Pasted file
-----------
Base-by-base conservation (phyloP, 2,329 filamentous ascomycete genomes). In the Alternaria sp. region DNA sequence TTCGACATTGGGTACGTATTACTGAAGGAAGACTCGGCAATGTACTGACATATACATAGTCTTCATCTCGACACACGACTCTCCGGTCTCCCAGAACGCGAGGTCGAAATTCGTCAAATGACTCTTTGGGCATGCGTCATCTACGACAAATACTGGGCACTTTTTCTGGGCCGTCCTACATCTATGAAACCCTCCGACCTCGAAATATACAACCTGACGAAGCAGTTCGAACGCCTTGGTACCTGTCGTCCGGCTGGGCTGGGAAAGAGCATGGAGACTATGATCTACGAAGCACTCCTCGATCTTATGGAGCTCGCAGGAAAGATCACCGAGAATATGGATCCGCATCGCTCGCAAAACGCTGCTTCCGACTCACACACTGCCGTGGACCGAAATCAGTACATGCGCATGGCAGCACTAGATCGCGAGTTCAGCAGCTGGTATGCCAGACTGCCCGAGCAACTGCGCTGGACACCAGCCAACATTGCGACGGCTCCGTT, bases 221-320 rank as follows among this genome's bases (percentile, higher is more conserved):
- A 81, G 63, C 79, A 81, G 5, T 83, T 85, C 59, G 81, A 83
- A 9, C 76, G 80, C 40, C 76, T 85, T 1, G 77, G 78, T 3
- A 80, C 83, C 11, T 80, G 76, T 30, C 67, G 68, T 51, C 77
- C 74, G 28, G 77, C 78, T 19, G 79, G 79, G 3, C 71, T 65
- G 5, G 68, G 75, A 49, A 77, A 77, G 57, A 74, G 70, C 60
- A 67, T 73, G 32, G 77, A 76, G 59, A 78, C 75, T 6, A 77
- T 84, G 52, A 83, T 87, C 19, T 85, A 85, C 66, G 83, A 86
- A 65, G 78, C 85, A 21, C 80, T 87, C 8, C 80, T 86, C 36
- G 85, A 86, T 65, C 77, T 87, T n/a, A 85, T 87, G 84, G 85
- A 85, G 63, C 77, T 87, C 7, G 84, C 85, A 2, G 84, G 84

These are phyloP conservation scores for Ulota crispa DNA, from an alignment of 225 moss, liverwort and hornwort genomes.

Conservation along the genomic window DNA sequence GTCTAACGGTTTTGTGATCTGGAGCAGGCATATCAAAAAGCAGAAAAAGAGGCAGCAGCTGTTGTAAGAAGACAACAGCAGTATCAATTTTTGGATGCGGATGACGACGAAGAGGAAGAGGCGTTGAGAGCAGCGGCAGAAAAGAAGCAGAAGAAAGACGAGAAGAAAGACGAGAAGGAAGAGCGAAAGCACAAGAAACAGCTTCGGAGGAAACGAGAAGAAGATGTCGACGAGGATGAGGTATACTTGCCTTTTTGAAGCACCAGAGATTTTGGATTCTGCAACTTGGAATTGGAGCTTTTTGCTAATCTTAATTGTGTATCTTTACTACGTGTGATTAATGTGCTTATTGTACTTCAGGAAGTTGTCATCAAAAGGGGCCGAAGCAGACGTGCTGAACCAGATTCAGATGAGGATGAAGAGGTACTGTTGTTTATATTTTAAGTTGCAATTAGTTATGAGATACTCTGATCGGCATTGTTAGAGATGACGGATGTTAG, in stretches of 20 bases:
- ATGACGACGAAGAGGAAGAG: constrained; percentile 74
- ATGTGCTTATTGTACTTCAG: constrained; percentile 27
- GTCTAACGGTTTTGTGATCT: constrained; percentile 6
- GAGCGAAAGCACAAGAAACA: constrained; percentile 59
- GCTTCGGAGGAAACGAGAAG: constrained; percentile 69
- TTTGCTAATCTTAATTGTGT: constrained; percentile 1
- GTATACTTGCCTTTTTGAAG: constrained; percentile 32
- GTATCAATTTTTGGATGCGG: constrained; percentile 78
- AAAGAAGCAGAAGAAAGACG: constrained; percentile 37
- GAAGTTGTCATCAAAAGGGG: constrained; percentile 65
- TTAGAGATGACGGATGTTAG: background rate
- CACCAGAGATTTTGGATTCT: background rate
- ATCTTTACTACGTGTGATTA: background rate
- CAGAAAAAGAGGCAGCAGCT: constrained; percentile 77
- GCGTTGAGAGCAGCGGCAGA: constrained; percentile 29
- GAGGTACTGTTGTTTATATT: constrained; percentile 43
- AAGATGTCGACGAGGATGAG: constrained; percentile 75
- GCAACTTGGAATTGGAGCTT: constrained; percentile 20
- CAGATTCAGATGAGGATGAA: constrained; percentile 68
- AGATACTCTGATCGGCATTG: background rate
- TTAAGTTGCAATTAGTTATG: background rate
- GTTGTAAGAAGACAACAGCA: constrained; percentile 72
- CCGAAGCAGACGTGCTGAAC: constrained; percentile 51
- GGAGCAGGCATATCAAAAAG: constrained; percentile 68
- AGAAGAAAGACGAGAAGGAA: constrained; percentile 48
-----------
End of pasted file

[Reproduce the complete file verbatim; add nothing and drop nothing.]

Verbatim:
Base-by-base conservation (phyloP, 2,329 filamentous ascomycete genomes). In the Alternaria sp. region DNA sequence TTCGACATTGGGTACGTATTACTGAAGGAAGACTCGGCAATGTACTGACATATACATAGTCTTCATCTCGACACACGACTCTCCGGTCTCCCAGAACGCGAGGTCGAAATTCGTCAAATGACTCTTTGGGCATGCGTCATCTACGACAAATACTGGGCACTTTTTCTGGGCCGTCCTACATCTATGAAACCCTCCGACCTCGAAATATACAACCTGACGAAGCAGTTCGAACGCCTTGGTACCTGTCGTCCGGCTGGGCTGGGAAAGAGCATGGAGACTATGATCTACGAAGCACTCCTCGATCTTATGGAGCTCGCAGGAAAGATCACCGAGAATATGGATCCGCATCGCTCGCAAAACGCTGCTTCCGACTCACACACTGCCGTGGACCGAAATCAGTACATGCGCATGGCAGCACTAGATCGCGAGTTCAGCAGCTGGTATGCCAGACTGCCCGAGCAACTGCGCTGGACACCAGCCAACATTGCGACGGCTCCGTT, bases 221-320 rank as follows among this genome's bases (percentile, higher is more conserved):
- A 81, G 63, C 79, A 81, G 5, T 83, T 85, C 59, G 81, A 83
- A 9, C 76, G 80, C 40, C 76, T 85, T 1, G 77, G 78, T 3
- A 80, C 83, C 11, T 80, G 76, T 30, C 67, G 68, T 51, C 77
- C 74, G 28, G 77, C 78, T 19, G 79, G 79, G 3, C 71, T 65
- G 5, G 68, G 75, A 49, A 77, A 77, G 57, A 74, G 70, C 60
- A 67, T 73, G 32, G 77, A 76, G 59, A 78, C 75, T 6, A 77
- T 84, G 52, A 83, T 87, C 19, T 85, A 85, C 66, G 83, A 86
- A 65, G 78, C 85, A 21, C 80, T 87, C 8, C 80, T 86, C 36
- G 85, A 86, T 65, C 77, T 87, T n/a, A 85, T 87, G 84, G 85
- A 85, G 63, C 77, T 87, C 7, G 84, C 85, A 2, G 84, G 84

These are phyloP conservation scores for Ulota crispa DNA, from an alignment of 225 moss, liverwort and hornwort genomes.

Conservation along the genomic window DNA sequence GTCTAACGGTTTTGTGATCTGGAGCAGGCATATCAAAAAGCAGAAAAAGAGGCAGCAGCTGTTGTAAGAAGACAACAGCAGTATCAATTTTTGGATGCGGATGACGACGAAGAGGAAGAGGCGTTGAGAGCAGCGGCAGAAAAGAAGCAGAAGAAAGACGAGAAGAAAGACGAGAAGGAAGAGCGAAAGCACAAGAAACAGCTTCGGAGGAAACGAGAAGAAGATGTCGACGAGGATGAGGTATACTTGCCTTTTTGAAGCACCAGAGATTTTGGATTCTGCAACTTGGAATTGGAGCTTTTTGCTAATCTTAATTGTGTATCTTTACTACGTGTGATTAATGTGCTTATTGTACTTCAGGAAGTTGTCATCAAAAGGGGCCGAAGCAGACGTGCTGAACCAGATTCAGATGAGGATGAAGAGGTACTGTTGTTTATATTTTAAGTTGCAATTAGTTATGAGATACTCTGATCGGCATTGTTAGAGATGACGGATGTTAG, in stretches of 20 bases:
- ATGACGACGAAGAGGAAGAG: constrained; percentile 74
- ATGTGCTTATTGTACTTCAG: constrained; percentile 27
- GTCTAACGGTTTTGTGATCT: constrained; percentile 6
- GAGCGAAAGCACAAGAAACA: constrained; percentile 59
- GCTTCGGAGGAAACGAGAAG: constrained; percentile 69
- TTTGCTAATCTTAATTGTGT: constrained; percentile 1
- GTATACTTGCCTTTTTGAAG: constrained; percentile 32
- GTATCAATTTTTGGATGCGG: constrained; percentile 78
- AAAGAAGCAGAAGAAAGACG: constrained; percentile 37
- GAAGTTGTCATCAAAAGGGG: constrained; percentile 65
- TTAGAGATGACGGATGTTAG: background rate
- CACCAGAGATTTTGGATTCT: background rate
- ATCTTTACTACGTGTGATTA: background rate
- CAGAAAAAGAGGCAGCAGCT: constrained; percentile 77
- GCGTTGAGAGCAGCGGCAGA: constrained; percentile 29
- GAGGTACTGTTGTTTATATT: constrained; percentile 43
- AAGATGTCGACGAGGATGAG: constrained; percentile 75
- GCAACTTGGAATTGGAGCTT: constrained; percentile 20
- CAGATTCAGATGAGGATGAA: constrained; percentile 68
- AGATACTCTGATCGGCATTG: background rate
- TTAAGTTGCAATTAGTTATG: background rate
- GTTGTAAGAAGACAACAGCA: constrained; percentile 72
- CCGAAGCAGACGTGCTGAAC: constrained; percentile 51
- GGAGCAGGCATATCAAAAAG: constrained; percentile 68
- AGAAGAAAGACGAGAAGGAA: constrained; percentile 48